Media relations is a fundamental part of our jobs here at Clearbox, and it’s important that we get to know and understand the roles of our colleagues in the media industry, working with them to secure great coverage for our clients.
In a new blog series, we’re going to be speaking to some of our key media contacts across the UK and Ireland to learn a bit more about what they do, and how PR teams can help them to do it.
First up, it's not only one of our favourite journalists, but one of our favourite human beings. Hi ya, Ieuan Williams from Dunfermline Press…
1. What does your day to day look like?
The answer to this question has changed significantly since the UK-wide lockdown was introduced. For starters, the commute from my bed to my work desk has shortened from a 10-minute drive to a mere three seconds. Time isn’t the only commodity I have saved since working from home, however. I have also saved more money than I wish to calculate on supermarket meal deals and petrol. You have to celebrate these small victories in these brutal times.
The laptop is still fired up for a 9am start though and I’ll begin by reading any weekend emails and browsing social media for any potential stories. That’s how each day will commence unless the editor assigns me an online story to publish as soon as possible.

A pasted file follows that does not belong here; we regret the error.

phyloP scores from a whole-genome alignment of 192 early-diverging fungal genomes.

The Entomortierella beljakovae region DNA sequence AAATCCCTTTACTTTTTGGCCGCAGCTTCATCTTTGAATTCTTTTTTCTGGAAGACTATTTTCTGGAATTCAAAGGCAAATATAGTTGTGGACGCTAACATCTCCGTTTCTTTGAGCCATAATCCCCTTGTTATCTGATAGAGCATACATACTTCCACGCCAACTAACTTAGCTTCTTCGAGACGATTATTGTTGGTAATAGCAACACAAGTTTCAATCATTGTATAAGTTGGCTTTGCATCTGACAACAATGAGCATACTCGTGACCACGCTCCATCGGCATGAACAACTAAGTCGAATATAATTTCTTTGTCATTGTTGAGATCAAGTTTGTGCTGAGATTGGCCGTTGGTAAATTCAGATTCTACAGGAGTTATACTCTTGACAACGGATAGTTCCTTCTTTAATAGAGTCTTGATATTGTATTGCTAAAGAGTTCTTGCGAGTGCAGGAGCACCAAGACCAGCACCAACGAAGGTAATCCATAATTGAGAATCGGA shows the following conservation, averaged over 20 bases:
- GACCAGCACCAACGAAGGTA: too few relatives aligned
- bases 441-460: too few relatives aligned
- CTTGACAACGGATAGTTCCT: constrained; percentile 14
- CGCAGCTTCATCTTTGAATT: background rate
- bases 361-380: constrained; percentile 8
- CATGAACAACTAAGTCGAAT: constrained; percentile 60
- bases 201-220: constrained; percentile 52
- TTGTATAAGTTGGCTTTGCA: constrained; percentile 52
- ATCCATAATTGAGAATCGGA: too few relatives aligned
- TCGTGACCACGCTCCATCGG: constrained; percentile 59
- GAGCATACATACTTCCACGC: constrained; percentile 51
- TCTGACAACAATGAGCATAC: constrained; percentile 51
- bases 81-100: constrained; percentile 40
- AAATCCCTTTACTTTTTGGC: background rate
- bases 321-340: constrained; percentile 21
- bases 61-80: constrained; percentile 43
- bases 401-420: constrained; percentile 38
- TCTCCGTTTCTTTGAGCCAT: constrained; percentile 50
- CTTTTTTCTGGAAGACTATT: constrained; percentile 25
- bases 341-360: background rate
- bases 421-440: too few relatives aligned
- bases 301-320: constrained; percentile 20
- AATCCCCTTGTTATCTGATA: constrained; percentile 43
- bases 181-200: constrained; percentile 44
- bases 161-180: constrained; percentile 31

Each reporter has a long and varied newslist with stories to get through. It is constantly updated throughout the day with your priorities highlighted. I’ll aim to finish for 5.30pm but that is often not the case as all of the editorial team will finish the story they are working on before calling it a night. We all finish later on a Tuesday to put ourselves in the best position we can heading into our paper’s deadline the following afternoon.
Wednesdays are fast-paced as the remaining stories are filed and the final touches are applied to the paper. Thursdays and Fridays are quieter as we take some time to breathe again before the process repeats itself come Monday.